“There Was a World of Things… and a World of Words”: Narration of Self through Object in Sylvia Townsend Warner’s Scenes of Childhood

Kristianne KalataWestminster College
Vol. 24, No. 2 (Fall 2005), 319-339.

This essay argues that Sylvia Townsend Warner’s stories effectively challenge boundaries of fact and fiction, personal and political, popular and literary. By explicating the generic mix of these stories as a type of experimental serialized autobiography, the essay positions Warner’s work firmly within a feminist modernist lineage. The article applies Gertrude Stein’s theories on the grammatical relations of word and thing to the thematic contents of Warner’s vignettes and demonstrates how these methods operate to produce political commentaries specifically on nationalism and broadly on traditionalism. Warner’s writing in these stories should not be set aside (as they have been) as only popular, for they manipulate the popular in order to access the literary and the political in a way that metamorphosizes the process and the product of self-writing into a modernist experiment that comments on issues of language, gender, and politics.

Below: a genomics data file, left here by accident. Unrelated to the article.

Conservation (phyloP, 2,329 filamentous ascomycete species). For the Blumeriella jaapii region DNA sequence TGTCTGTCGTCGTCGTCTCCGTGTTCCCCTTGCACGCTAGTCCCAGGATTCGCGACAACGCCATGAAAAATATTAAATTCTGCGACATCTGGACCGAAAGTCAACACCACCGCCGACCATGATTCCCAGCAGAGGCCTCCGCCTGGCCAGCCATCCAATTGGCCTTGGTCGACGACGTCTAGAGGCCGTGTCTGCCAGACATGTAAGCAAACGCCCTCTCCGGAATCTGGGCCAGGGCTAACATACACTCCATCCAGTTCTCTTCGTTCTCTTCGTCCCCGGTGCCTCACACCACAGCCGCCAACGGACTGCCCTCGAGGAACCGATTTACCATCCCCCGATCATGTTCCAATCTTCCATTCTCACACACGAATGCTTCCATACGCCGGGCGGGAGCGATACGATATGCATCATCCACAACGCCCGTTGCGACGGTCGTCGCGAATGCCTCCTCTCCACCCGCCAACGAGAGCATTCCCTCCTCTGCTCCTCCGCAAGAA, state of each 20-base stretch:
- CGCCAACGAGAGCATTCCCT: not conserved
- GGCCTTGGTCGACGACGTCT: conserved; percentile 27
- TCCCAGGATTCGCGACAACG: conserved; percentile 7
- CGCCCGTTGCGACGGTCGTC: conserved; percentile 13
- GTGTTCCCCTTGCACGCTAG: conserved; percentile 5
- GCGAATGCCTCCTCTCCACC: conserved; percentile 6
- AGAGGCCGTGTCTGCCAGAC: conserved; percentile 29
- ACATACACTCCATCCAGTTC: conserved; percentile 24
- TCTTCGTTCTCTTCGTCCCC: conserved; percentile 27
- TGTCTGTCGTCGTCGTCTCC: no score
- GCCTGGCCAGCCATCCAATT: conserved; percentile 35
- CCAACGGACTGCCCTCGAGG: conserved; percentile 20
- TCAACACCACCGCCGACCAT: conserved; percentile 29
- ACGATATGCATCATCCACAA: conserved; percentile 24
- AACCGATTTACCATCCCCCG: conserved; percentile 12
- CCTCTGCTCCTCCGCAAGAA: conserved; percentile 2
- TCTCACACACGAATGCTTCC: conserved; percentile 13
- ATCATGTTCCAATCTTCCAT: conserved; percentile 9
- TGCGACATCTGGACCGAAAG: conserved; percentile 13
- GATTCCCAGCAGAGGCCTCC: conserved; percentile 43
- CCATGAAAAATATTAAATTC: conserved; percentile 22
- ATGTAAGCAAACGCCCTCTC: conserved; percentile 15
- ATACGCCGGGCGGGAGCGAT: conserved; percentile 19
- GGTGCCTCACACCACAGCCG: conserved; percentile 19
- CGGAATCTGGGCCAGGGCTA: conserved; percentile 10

Mary Wollstonecraft Sojourner Truth Margaret Atwood Abigail Adams Amy Tan H.D. Simone de Beauvoir Zora Neale Hurston Frances Burney Virginia Woolf

"The white saxifrage with the indented leafe is moste commended for the breakinge of the Stone."

— Turner, Herbal, III, 68 [1568]